Verse > Anthologies > Henry Wadsworth Longfellow, ed. > Poems of Places > France
  PREVIOUSNEXT  
CONTENTS · BOOK CONTENTS · BIBLIOGRAPHIC RECORD
Henry Wadsworth Longfellow, ed.  Poems of Places: An Anthology in 31 Volumes.
France: Vols. IX–X.  1876–79.
 
Kaer-Is
The Drowning of Kaer-Is
Ballads of Brittany
 
        
Translated by Tom Taylor
  The anonymous chronicler of Ravenna mentions a town, which he calls Ker-is, as existing in Armorica in the fifth century. Here ruled a prince called Gradlonvawre, i. e. Grodlon the Great. Gradlon was the protector of Gwénolé, the founder of the first abbey established in Brittany.

I.
HEARD ye the word the man of God
Spake to King Gradlon, blythe of mood,
Where in fair Kaer-Is he abode?
 
“Sir King, of dalliance be not fain,
From evil loves thy heart refrain,        5
For hard on pleasure followeth pain.
 
“Who feeds his fill on fish of sea
To feed the fishes doomed is he;
The swallower swallowed up shall be.
 
“Who drinks of the wine and the barley-brew,        10
Of water shall drink as the fishes do;—
Who knows not this shall learn ’t is true.”
 
II.
Unto his guests King Gradlon said:
“My merry feres, the day is sped;
I will betake me to my bed.        15
 
“Drink on, drink on, till morning light,
In feast and dalliance waste the night;
For all that will the board is dight.”
 
To Gradlon’s daughter, bright of blee,
Her lover he whispered, tenderly:        20
“Bethink thee, sweet Dahut, the key!”
 
“O, I ’ll win the key from my father’s side,
That bolts the sluice and bars the tide;
To work thy will is thy lady’s pride.”
 
III.
Whoso that ancient king had seen,
        25
Asleep in his bed of the golden sheen,
Dumb-stricken all for awe had been
 
To see him laid in his robe of grain,
His hair like snow, on his white hause-bane, 1
And round his neck his golden chain.        30
 
Whoso had watched that night, I weet,
Had seen a maiden stilly fleet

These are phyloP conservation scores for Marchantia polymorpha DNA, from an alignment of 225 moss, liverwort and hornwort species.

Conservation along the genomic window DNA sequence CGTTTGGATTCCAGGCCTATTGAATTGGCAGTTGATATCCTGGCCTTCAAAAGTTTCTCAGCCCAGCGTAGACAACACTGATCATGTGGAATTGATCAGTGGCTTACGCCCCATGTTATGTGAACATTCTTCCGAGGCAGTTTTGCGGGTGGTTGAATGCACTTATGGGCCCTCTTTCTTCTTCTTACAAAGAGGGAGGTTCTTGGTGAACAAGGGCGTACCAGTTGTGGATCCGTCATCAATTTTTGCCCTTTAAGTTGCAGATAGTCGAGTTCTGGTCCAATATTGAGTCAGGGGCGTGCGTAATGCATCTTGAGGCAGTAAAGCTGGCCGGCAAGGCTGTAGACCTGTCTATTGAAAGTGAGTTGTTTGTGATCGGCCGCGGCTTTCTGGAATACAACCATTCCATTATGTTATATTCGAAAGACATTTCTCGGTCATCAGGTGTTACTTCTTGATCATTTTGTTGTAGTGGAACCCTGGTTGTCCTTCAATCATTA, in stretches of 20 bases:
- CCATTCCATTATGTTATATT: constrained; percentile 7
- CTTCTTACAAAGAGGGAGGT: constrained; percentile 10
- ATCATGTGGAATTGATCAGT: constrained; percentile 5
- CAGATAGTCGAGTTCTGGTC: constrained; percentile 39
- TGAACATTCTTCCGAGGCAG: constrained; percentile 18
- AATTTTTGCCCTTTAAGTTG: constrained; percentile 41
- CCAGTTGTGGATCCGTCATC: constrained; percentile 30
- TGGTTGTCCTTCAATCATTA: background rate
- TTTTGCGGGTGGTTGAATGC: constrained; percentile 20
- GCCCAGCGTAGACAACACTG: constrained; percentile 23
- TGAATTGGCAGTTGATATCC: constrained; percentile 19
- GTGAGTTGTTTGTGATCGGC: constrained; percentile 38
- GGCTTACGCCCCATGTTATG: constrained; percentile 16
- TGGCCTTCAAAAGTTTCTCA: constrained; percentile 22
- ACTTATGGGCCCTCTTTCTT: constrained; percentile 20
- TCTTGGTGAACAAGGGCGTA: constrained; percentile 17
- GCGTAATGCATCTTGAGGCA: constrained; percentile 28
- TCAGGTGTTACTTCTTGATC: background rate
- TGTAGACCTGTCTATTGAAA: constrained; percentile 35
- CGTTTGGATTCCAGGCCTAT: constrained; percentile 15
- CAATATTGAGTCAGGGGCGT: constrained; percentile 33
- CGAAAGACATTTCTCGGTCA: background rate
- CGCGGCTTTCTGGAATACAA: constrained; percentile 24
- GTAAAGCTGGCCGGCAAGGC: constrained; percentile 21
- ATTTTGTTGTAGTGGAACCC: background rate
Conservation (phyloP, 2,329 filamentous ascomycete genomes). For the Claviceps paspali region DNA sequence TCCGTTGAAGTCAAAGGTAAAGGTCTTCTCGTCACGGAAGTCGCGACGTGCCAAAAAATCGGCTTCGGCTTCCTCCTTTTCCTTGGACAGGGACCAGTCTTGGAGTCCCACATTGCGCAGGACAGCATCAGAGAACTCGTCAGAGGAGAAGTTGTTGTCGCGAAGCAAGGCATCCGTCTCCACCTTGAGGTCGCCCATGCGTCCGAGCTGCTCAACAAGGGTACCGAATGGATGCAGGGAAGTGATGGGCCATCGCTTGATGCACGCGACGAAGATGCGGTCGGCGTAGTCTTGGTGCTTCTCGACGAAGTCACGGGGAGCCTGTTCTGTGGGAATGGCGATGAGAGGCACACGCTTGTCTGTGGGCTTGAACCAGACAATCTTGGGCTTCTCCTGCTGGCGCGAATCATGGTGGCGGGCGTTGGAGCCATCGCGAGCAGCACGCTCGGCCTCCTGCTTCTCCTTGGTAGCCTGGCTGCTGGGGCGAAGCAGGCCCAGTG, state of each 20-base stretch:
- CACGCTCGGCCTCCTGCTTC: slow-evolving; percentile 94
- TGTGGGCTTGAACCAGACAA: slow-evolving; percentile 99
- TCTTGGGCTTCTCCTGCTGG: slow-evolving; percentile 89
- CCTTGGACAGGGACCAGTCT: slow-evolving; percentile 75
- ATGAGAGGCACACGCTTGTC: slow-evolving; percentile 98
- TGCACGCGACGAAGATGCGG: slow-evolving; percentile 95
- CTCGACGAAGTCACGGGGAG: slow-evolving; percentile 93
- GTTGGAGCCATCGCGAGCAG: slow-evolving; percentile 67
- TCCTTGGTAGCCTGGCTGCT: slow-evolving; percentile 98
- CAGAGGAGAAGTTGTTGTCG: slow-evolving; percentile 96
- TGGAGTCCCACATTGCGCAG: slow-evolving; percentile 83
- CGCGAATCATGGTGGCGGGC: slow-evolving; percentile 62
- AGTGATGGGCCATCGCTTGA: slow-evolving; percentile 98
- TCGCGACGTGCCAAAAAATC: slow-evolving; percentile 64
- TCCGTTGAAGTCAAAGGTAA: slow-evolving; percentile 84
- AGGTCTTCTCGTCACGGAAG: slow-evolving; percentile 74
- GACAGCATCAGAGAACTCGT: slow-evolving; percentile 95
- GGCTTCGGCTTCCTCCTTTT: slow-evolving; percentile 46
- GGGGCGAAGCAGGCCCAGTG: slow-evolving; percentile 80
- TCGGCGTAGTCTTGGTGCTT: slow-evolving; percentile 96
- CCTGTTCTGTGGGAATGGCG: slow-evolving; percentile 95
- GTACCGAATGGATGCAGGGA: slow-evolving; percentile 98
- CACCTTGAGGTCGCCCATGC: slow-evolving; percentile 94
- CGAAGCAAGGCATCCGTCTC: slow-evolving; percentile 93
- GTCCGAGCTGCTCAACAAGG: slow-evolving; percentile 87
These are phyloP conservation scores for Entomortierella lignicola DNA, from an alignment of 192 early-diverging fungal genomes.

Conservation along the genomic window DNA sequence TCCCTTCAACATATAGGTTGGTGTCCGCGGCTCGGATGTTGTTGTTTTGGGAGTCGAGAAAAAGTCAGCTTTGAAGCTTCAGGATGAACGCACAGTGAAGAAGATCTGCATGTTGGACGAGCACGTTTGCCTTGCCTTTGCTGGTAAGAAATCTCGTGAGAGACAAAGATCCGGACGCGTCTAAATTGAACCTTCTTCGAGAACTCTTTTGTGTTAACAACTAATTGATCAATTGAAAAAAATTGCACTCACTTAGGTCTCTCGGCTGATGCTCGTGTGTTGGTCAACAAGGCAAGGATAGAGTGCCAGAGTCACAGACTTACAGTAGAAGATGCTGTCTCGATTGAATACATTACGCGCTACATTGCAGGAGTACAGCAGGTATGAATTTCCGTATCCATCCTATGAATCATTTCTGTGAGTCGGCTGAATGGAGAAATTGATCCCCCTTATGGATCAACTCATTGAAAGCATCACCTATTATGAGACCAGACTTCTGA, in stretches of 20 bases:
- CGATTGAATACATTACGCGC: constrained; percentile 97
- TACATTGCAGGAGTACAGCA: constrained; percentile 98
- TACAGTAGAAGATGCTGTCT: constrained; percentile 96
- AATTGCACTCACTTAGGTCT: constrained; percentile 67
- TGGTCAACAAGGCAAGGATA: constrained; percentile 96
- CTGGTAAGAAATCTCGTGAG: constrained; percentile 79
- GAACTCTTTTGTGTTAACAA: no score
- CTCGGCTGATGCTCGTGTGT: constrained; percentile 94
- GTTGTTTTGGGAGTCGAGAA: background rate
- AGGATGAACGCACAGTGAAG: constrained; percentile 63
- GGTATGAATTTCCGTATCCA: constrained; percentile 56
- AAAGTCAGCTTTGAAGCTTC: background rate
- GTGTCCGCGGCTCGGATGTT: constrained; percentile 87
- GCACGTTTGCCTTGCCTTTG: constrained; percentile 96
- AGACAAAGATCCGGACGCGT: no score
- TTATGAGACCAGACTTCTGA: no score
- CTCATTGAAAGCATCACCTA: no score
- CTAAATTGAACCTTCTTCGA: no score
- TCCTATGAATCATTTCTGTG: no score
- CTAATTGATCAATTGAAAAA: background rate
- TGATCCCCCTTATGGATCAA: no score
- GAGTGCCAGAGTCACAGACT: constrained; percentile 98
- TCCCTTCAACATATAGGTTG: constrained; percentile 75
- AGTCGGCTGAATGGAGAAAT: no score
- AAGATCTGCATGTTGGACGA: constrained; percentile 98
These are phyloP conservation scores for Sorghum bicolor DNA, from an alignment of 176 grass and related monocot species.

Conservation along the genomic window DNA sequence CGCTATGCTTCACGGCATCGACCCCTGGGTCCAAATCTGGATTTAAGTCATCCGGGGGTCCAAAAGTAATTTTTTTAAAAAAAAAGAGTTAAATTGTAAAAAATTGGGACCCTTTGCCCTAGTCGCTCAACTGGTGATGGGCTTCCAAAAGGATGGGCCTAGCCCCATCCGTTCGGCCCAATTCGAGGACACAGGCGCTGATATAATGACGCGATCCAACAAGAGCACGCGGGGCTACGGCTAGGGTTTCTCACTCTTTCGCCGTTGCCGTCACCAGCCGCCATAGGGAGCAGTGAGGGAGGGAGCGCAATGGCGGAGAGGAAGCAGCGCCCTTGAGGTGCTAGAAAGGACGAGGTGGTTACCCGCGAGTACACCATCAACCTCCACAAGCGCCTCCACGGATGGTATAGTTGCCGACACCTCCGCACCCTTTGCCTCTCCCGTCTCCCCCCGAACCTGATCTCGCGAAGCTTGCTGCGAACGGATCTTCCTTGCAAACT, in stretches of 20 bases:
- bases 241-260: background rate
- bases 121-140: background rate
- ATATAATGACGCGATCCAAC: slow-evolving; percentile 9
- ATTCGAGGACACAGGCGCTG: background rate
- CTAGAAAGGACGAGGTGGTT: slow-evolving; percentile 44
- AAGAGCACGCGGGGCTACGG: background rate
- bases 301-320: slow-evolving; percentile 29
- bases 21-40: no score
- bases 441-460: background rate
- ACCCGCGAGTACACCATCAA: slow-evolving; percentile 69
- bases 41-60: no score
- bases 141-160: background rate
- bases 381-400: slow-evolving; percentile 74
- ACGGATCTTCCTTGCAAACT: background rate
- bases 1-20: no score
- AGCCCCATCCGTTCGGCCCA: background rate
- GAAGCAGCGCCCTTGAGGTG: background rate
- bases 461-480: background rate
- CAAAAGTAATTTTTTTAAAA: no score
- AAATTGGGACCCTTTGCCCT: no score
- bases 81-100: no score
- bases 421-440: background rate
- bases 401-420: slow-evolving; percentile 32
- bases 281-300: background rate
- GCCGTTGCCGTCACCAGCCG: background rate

In at the door, on naked feet;
 
To the old king’s side she hath stolen free,
And hath kneeled her down upon her knee,        35
And lightly hath ta’en both chain and key.
 
IV.
He sleepeth still, he sleepeth sound,
When, hark, a cry from the lower ground,—
“The sluice is oped, Kaer-Is is drowned!
 
“Awake, Sir King, the gates unspar!        40
Rise up, and ride both fast and far!
The sea flows over bolt and bar!”
 
Now curséd forever mote she be,
That all for wine and harlotry,
The sluice unbarred that held the sea!        45
 
V.
“Say, woodman, that wonn’st in the forest green,
The wild horse of Gradlon hast thou seen,
As he passed the valley-walls between?”
 
“On Gradlon’s horse I set not sight,
But I heard him go by in the dark of night,        50
Trip, trep,—trip, trep,—like a fire-flaught white!”
 
“Say, fisher, the mermaid hast thou seen,
Combing her hair by the sea-waves green,—
Her hair like gold in the sunlight sheen?”
 
“I saw the white maiden of the sea,        55
And I heard her chant her melody,
And her song was sad as the wild waves be.”
 
Note 1. “Hause,” “hals-bane,” neck-bone, often used in the old Scottish ballads. [back]
 
 
CONTENTS · BOOK CONTENTS · BIBLIOGRAPHIC RECORD
  PREVIOUSNEXT  
 
Loading
Click here to shop the Bartleby Bookstore.

Shakespeare · Bible · Strunk · Anatomy · Nonfiction · Quotations · Reference · Fiction · Poetry
© 1993–2014 Bartleby.com · [Top 150] · Subjects · Titles · Authors